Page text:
Suffering the loss of a family member, partner, close friend, or other loved one can be a painful and trying experience. Especially when the death is the result of a preventable accident that would not have occurred but for another’s negligence.
When someone dies as the result of another’s wrongful actions, Texas allows for a wrongful death claim to be filed. If successful, it permits the recovery of damages related to the death. However, Texas statute only allows certain parties to file a wrongful death claim in our state.
If your loved one has died in an accident caused by the fault of another, you may have a wrongful death claim. It’s important to discuss your case with an expert wrongful death lawyer.
However, before you initiate the claims process, you should familiarize yourself with Texas wrongful death law. Here’s who can file a wrongful death claim:
Texas Statute and Wrongful Death Claims
Who is permitted to file a wrongful death claim, as well on whose behalf a claim may be filed, is addressed in Texas Civil Practice and Remedies Code Section 71.004.
The section reads that any damages provided by a wrongful death claim are for the “exclusive benefit of the surviving spouse, children, and parents of the deceased,” and continues to read that the action may be brought for by one of the above parties on that party’s behalf, or that one party may bring the suit on the behalf of themself and all the others.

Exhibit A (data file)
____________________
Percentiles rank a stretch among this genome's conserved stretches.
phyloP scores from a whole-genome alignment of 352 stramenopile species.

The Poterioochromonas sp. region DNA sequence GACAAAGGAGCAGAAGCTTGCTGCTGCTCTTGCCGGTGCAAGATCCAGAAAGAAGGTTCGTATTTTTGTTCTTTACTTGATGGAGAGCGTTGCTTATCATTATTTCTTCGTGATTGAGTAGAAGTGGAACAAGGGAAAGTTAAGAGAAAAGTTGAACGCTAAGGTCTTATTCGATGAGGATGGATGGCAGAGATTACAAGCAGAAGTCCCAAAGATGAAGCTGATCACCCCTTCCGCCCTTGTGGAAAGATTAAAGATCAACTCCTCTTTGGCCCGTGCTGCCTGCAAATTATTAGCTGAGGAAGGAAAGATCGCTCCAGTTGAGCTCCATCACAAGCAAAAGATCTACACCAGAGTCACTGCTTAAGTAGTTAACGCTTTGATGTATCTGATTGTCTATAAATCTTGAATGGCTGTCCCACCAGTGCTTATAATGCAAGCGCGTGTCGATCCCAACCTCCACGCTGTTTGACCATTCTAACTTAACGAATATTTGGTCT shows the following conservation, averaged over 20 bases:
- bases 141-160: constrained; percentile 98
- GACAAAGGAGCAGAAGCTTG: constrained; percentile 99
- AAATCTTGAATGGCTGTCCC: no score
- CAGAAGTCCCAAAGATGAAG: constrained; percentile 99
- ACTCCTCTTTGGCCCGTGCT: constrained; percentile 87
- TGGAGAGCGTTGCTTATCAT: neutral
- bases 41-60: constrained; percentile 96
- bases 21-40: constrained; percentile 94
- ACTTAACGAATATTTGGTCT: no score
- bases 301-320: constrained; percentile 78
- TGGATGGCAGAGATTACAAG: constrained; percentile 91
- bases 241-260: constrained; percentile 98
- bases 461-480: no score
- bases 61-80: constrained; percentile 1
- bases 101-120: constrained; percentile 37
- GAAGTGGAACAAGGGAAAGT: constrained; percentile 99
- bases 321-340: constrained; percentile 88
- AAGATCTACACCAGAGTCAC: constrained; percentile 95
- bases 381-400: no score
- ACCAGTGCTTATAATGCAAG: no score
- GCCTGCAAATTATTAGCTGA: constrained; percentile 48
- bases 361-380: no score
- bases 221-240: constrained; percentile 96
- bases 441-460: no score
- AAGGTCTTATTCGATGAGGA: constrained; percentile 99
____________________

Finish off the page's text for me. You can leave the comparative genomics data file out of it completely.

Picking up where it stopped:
Of course, there are situations where a decedent may not have a surviving spouse, children, or parents. In addition, none of these parties may wish to pursue a civil action for wrongful death.
When this is the case, Texas statute states that if none of the above individuals entitled to bring forth a wrongful death claim have done so within three months of the victim’s death, the executor or administrator of the deceased’s estate shall bring forth the action unless requested not to do so by one of the named individuals.
Who Cannot File a Wrongful Death Claim in Texas?
The statute cited above specifically address who may bring forth a wrongful death claim (parents, spouses, and children), but does not address who may not. That being said, statutory language excludes extended relatives of the deceased, such as aunts and uncles, as well as grandparents, siblings, and unmarried couples (boyfriends/girlfriends).
Call Our Texas Wrongful Death Claims Lawyers for More Information
Losing a loved one can leave you with feelings of grief, sadness, and anger; navigating the civil law system while coping with these emotions may be overwhelming.
If your loved one has died due to another’s negligence and you think that you may have a cause of action to pursue a wrongful death claim, call our Texas wrongful death lawyers at the law office of Flores, Tawney & Acosta, P.C. for a free consultation.
You do not have to do this alone – our team of seasoned attorneys is here to help. Contact us today by phone or online to get started.